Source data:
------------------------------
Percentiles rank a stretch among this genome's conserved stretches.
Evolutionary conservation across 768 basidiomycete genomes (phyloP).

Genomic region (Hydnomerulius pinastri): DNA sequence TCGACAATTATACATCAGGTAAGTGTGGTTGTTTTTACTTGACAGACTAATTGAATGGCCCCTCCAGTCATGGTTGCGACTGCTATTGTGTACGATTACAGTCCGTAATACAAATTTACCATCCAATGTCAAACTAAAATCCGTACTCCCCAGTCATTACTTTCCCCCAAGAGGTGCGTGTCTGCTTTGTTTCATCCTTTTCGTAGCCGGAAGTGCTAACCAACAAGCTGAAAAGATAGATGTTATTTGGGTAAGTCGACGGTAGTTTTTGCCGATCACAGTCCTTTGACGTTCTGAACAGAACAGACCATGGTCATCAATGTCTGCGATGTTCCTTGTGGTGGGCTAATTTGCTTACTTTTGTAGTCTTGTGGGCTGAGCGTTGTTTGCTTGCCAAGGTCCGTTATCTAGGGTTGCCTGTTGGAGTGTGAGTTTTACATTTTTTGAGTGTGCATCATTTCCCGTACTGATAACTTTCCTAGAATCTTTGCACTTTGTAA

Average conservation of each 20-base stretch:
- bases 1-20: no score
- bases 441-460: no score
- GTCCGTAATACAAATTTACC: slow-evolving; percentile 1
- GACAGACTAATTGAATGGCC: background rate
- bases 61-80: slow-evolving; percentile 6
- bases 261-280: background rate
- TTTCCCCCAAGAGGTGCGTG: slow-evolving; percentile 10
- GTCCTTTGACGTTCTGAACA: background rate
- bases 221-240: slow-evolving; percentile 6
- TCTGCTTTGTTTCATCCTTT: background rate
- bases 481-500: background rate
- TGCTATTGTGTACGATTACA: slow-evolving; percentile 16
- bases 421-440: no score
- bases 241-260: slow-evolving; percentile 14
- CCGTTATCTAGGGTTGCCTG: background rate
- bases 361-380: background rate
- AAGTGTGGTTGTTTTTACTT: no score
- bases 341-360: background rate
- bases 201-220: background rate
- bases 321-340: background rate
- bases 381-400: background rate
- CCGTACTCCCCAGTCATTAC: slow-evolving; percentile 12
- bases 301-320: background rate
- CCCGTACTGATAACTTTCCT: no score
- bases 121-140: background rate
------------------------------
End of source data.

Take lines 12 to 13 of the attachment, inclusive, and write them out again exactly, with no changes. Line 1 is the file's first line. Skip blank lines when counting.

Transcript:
- GTCCTTTGACGTTCTGAACA: background rate
- bases 221-240: slow-evolving; percentile 6